·         Repetitious Exercises and Drills

We must not allow our horse to get bored. Too many horses get bored by repetitious exercises and lessons that are the same thing over and over again. It's important to vary our horse's routine on a regular basis. I have seen many cases of horses going sour from being overworked with too little rest in-between lessons, not enough variation in the patterns and things done in the lessons. Horses learn by repetition, right? Yes but spread over days. Not by doing the same exercise until the cows come home; for example lunging in the same direction for 20 times in a row or doing figure 8s for 20 times in a row. If we do we should be concerned about boredom or soreness or our horse hating his job. It may be fun for some of us but I assure you it is not for our horses.

·         Behavioral Problems - Go for bigger and/or Harsher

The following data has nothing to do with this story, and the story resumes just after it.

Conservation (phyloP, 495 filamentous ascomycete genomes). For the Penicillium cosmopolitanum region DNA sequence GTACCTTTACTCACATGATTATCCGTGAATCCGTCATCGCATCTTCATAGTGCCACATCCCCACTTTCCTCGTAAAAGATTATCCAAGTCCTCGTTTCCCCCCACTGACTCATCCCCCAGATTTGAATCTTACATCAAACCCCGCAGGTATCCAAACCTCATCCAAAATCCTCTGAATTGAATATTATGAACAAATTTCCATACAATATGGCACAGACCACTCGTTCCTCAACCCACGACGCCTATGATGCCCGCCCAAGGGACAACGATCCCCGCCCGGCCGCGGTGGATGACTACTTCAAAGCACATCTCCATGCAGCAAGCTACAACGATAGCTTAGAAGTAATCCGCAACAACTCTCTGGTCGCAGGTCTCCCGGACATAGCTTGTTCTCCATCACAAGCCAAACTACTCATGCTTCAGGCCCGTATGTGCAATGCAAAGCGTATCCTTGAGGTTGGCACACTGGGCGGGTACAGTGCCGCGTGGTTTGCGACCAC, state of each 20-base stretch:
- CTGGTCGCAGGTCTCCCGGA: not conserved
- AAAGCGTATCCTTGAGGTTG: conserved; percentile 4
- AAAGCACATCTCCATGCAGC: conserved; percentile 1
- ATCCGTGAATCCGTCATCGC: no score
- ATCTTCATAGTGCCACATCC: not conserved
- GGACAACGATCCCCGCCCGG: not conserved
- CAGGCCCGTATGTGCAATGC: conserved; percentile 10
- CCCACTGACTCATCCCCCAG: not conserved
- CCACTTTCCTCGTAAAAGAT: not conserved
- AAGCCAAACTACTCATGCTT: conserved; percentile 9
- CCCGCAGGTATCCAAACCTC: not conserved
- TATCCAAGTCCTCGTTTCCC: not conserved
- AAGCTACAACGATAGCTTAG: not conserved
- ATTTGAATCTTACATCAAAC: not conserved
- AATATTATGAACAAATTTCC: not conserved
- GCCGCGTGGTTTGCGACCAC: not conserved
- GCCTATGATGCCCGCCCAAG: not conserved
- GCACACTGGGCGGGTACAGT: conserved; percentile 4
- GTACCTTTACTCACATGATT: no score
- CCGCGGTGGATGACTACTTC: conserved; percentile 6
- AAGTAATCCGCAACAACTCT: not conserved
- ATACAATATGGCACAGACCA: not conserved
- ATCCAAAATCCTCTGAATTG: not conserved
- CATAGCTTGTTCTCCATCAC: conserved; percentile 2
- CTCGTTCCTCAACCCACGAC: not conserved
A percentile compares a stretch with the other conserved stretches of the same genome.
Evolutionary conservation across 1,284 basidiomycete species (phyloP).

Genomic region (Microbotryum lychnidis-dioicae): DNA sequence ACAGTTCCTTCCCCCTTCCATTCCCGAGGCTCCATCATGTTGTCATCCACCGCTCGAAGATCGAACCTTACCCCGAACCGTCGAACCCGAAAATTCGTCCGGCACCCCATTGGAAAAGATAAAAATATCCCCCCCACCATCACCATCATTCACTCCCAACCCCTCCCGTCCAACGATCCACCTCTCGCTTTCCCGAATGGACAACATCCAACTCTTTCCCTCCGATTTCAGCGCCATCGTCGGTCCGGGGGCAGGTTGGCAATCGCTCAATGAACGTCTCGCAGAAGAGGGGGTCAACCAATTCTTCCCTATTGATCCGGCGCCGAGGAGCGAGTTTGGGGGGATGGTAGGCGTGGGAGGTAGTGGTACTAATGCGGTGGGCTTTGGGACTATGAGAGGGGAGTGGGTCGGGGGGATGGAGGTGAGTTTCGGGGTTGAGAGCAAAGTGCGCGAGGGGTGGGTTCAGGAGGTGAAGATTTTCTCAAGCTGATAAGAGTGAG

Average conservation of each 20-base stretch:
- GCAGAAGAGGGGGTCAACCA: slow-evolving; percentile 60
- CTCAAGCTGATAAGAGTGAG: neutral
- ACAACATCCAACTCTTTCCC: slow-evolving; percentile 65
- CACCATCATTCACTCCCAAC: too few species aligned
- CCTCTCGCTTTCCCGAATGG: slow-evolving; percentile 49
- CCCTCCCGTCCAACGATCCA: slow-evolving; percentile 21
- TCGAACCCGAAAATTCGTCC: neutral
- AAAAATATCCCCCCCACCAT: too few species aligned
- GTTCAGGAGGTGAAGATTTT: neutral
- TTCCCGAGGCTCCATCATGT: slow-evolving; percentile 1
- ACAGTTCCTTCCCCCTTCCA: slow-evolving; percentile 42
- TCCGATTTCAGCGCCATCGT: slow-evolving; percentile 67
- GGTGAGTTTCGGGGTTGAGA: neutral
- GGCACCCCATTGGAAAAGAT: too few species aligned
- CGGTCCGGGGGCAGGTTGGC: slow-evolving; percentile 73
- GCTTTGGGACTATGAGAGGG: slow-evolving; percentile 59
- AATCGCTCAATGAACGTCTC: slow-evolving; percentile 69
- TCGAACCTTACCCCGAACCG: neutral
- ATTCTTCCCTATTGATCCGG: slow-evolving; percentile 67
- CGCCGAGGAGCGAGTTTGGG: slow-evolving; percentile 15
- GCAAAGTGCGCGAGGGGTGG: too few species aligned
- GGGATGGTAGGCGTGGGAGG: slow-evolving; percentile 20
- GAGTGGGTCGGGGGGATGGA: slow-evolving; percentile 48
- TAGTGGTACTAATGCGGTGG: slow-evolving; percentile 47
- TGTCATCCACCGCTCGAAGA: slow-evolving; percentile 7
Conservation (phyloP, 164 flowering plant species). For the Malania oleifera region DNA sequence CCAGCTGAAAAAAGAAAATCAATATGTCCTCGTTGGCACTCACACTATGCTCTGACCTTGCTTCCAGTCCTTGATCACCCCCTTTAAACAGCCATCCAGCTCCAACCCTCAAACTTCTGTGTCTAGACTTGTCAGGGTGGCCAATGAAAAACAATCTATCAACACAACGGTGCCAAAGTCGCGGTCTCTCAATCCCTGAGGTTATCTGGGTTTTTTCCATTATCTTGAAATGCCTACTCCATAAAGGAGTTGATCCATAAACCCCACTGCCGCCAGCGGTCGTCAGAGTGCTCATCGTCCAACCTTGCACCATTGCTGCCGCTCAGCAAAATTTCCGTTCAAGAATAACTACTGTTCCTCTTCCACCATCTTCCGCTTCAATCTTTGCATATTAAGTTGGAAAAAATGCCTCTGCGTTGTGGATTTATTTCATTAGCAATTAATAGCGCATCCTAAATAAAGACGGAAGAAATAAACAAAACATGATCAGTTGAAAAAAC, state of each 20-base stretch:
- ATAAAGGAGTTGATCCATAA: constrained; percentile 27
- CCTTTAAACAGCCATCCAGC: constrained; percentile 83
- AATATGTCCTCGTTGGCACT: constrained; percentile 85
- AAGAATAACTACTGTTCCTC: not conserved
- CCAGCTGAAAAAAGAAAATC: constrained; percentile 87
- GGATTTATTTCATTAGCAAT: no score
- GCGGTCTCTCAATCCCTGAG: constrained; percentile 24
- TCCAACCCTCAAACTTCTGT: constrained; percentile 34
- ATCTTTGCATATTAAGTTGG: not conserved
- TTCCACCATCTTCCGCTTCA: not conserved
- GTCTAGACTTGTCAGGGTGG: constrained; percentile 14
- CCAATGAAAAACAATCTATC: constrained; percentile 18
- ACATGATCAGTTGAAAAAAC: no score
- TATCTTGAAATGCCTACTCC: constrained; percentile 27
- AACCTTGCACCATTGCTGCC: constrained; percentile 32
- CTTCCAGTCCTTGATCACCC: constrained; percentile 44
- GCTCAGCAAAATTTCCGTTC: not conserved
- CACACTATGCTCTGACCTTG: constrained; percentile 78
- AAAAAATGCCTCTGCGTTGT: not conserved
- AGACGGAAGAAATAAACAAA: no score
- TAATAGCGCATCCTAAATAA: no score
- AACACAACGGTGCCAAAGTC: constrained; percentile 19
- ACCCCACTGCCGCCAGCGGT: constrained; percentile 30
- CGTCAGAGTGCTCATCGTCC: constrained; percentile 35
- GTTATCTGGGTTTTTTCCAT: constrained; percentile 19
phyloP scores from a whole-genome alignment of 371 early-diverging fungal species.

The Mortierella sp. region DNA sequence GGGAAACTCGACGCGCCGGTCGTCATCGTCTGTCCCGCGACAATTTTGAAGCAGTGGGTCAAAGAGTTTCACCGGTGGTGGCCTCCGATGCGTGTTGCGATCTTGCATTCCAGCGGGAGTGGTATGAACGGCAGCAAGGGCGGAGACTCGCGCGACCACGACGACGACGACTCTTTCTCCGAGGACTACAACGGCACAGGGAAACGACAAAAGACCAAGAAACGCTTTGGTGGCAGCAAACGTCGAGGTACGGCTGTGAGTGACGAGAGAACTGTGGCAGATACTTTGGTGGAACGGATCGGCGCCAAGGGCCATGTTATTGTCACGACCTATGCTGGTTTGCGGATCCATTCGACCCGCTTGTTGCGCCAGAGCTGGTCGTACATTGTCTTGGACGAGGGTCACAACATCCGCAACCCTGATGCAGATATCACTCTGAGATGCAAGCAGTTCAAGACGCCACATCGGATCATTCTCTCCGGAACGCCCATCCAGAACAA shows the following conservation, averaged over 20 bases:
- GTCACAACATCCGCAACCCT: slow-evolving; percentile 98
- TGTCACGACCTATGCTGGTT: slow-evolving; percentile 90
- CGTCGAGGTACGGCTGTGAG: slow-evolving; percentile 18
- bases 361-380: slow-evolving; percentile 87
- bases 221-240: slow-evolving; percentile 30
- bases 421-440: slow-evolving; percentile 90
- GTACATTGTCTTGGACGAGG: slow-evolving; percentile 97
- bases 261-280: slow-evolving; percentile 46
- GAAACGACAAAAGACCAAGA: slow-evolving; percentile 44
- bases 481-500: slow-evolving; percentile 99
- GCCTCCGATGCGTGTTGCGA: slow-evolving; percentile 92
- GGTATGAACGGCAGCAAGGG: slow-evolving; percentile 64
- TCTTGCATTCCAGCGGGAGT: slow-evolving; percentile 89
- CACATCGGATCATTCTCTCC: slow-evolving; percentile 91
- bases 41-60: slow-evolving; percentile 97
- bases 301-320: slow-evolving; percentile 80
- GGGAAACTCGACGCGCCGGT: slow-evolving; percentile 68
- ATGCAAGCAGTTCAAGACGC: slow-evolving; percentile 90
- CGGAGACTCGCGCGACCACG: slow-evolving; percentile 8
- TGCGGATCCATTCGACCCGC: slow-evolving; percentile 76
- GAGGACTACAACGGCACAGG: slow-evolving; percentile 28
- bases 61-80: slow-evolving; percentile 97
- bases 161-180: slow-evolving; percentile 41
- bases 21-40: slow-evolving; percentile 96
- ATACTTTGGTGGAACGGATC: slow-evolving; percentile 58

Most of us have never really revised the whole subject in our minds, we have simply accepted the traditions as they were passed down to us, and when we encounter usual horse behavioral problems, we often resort to treating the symptoms i.e. by using harsher bits and gadgets, or move on to a 'better' horse because we didn't 'click' with that one. Horse behavioral problems can be seen as a consequence of the horse's mental, physical and emotional state and we must also realize the extent of our personal influence as handlers, trainers and riders. Rather than blaming the horse, we would be more sensible to question why horses so often choose to defend themselves against our demands. Once we know the cause we can replace bad habits with good ones by re educating the horse and ourselves. We also have to be careful not to desensitize easier going horses with our cues. We need to warn with voice and/or body language a horse before we use direct contact to make them to go.